In Summary

Investment. The estimate, according to the Uganda Chamber of Mines and Petroleum will be as a result of a public-private partnership that is being considered.

Kampala- Uganda is yet to attract big players into the exploration of minerals. But with commodity prices falling globally, the country is a weaker choice for investment.

A map by the Directorate Geological Survey and Mines (DGSM) indicates that Uganda has several minerals, but there has also been limited investment in determining the commercial quantities in the ground.

In order to drive exploration investment in Uganda, the Uganda Chamber of Mines and Petroleum (UCMP) will today launch the Uganda Mineral Exploration Initiative (UMEXI), a Public Private Partnership (PPP) supported by the African Union Commission, at the 5th mineral wealth conference.

According to Mr Richard Kaijuka, the UCMP vice president, a PPP has the potential of attracting between $50m (Shs168b) and $100m (Shs340b).

“In order to attract responsible investments, it is important that a country is knowledgeable of its mineral wealth. This can be achieved through a comprehensive country exploration programme that involves both the private and public sector investments,” Mr Kaijuka said.

Exploration of minerals kick-starts a decision on whether minerals are commercially viable and are able to attract big investors to carry out production.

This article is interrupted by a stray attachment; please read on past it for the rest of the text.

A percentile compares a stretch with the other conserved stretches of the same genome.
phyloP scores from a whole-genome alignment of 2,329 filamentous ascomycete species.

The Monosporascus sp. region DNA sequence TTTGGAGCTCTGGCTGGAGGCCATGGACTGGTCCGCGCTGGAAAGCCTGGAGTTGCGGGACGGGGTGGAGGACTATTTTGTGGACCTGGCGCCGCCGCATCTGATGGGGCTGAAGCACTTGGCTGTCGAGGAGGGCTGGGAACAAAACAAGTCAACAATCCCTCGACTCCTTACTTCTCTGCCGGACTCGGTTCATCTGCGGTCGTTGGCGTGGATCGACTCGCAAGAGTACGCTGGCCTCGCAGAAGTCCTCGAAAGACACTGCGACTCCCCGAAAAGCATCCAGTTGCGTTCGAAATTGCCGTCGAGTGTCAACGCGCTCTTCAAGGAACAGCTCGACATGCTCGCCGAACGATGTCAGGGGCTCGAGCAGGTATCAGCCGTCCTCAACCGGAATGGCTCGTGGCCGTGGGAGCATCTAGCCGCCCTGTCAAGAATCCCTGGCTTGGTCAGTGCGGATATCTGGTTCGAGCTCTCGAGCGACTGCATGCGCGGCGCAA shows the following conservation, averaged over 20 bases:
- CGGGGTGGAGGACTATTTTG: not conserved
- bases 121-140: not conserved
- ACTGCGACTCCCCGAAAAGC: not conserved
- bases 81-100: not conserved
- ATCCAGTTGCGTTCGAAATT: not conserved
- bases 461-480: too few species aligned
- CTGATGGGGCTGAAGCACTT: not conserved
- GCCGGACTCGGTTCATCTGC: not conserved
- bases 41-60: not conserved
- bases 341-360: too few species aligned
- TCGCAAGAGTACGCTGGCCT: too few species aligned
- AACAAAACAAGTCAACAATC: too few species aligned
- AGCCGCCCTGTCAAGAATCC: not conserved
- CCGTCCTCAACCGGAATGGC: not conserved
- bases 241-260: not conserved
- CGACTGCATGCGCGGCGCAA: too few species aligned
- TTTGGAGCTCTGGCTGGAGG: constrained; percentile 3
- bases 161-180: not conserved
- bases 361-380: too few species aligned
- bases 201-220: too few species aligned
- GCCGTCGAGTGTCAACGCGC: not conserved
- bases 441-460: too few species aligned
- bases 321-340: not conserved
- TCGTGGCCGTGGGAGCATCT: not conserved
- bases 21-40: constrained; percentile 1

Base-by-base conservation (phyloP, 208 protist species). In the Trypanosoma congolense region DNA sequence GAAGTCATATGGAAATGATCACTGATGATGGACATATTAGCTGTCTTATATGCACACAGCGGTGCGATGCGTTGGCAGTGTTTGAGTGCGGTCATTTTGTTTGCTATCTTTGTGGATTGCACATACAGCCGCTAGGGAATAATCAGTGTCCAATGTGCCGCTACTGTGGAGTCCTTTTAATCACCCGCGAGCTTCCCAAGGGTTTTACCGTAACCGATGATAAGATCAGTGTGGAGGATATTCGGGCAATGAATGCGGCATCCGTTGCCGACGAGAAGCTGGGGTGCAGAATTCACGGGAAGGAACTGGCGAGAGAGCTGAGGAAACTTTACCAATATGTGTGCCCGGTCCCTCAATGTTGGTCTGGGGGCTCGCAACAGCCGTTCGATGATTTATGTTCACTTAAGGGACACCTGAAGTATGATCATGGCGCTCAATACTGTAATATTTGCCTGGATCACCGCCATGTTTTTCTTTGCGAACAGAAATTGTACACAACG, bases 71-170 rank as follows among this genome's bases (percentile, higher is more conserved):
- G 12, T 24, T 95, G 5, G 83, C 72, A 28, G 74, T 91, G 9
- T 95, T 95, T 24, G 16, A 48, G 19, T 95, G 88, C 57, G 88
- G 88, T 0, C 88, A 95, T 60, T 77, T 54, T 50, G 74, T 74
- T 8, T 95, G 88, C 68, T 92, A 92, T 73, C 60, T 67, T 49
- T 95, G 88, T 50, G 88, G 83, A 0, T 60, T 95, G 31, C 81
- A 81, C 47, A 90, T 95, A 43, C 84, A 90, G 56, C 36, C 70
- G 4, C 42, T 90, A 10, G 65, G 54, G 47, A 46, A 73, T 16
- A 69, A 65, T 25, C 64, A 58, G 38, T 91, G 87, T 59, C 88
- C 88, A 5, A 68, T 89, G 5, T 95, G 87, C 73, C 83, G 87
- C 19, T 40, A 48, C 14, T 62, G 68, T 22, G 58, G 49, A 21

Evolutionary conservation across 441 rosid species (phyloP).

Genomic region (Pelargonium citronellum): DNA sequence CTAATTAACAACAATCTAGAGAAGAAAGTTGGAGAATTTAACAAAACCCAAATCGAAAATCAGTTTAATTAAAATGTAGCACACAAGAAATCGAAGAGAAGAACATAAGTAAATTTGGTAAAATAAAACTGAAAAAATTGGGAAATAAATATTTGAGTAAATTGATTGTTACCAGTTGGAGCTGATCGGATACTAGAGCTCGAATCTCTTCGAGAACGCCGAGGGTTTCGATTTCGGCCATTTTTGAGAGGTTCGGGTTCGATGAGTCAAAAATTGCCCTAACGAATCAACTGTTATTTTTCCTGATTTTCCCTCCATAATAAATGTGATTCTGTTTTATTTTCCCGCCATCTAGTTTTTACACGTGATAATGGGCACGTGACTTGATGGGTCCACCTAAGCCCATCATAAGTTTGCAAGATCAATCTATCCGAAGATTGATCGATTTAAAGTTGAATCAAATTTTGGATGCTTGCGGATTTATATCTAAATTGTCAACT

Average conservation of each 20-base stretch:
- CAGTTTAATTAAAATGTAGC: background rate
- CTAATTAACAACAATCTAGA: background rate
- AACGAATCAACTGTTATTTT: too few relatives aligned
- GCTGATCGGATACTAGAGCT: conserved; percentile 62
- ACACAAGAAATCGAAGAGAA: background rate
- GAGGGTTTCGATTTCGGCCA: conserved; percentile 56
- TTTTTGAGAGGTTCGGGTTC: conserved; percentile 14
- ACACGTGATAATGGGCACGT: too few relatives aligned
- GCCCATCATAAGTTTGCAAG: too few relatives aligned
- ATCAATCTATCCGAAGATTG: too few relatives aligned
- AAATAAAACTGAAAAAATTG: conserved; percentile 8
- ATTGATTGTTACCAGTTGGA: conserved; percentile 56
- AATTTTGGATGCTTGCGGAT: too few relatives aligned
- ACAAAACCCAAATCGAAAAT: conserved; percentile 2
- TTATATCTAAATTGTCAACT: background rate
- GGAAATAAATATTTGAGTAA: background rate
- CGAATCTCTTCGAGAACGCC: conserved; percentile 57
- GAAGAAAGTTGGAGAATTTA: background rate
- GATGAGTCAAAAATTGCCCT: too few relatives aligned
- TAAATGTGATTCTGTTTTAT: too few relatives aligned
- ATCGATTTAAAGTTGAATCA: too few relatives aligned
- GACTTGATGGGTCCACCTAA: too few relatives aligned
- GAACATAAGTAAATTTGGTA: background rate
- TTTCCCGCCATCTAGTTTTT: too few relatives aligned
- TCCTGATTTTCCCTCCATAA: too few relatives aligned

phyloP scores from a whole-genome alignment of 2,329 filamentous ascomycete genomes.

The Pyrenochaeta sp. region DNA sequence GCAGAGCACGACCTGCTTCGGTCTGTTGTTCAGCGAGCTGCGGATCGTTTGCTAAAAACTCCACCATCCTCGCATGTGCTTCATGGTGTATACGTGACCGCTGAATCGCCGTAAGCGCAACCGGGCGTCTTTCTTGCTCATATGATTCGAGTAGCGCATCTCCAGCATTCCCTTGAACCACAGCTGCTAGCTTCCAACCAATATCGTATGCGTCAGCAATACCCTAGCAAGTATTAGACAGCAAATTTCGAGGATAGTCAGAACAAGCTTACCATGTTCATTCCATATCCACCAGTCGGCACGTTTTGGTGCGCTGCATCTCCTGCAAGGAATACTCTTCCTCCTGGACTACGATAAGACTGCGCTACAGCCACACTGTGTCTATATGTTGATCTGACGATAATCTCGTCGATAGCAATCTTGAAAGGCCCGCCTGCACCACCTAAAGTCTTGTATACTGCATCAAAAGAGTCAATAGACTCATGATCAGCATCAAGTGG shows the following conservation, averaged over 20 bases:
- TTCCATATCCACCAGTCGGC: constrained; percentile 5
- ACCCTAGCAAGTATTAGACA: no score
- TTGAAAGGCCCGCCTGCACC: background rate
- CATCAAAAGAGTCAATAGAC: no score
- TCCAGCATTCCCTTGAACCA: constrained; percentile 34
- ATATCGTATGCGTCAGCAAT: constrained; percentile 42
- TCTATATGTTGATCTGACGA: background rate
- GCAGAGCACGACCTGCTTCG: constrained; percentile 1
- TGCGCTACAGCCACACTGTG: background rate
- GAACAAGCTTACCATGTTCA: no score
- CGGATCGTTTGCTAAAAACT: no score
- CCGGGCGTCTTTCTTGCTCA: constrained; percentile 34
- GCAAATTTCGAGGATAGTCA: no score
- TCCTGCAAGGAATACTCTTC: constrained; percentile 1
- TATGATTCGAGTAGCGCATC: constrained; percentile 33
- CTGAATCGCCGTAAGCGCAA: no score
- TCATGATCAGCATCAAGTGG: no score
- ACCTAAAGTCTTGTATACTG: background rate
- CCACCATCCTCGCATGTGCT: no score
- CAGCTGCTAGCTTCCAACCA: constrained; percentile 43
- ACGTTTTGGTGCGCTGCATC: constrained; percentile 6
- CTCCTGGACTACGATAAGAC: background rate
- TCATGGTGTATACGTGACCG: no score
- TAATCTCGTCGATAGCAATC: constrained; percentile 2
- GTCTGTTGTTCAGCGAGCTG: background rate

Key minerals
The largest mining activities in Uganda are mostly around limestone, a key ingredient in the manufacturing of cement.

Copper production is also expected to resume. On a smaller scale, Uganda mines iron ore, tungsten and gold, among others.

“It will be based on critical success experiences of countries such as Brazil and Australia,” Mr Kaijuka said.

The government is also currently involved in reviewing the mining laws and policy in Uganda.
One of the considerations to deal with speculators that have riddled the sector is a proposal to remove the section of first-come-first-serve in the issuance of licences.

The proposal will allow the DGSM to assess the capacity of the applicants for the various licences.

The sector also still has a challenge of artisanal mining where in places such as Mubende, the investor claims no exploration work can t ake place with the existence of illegal miners.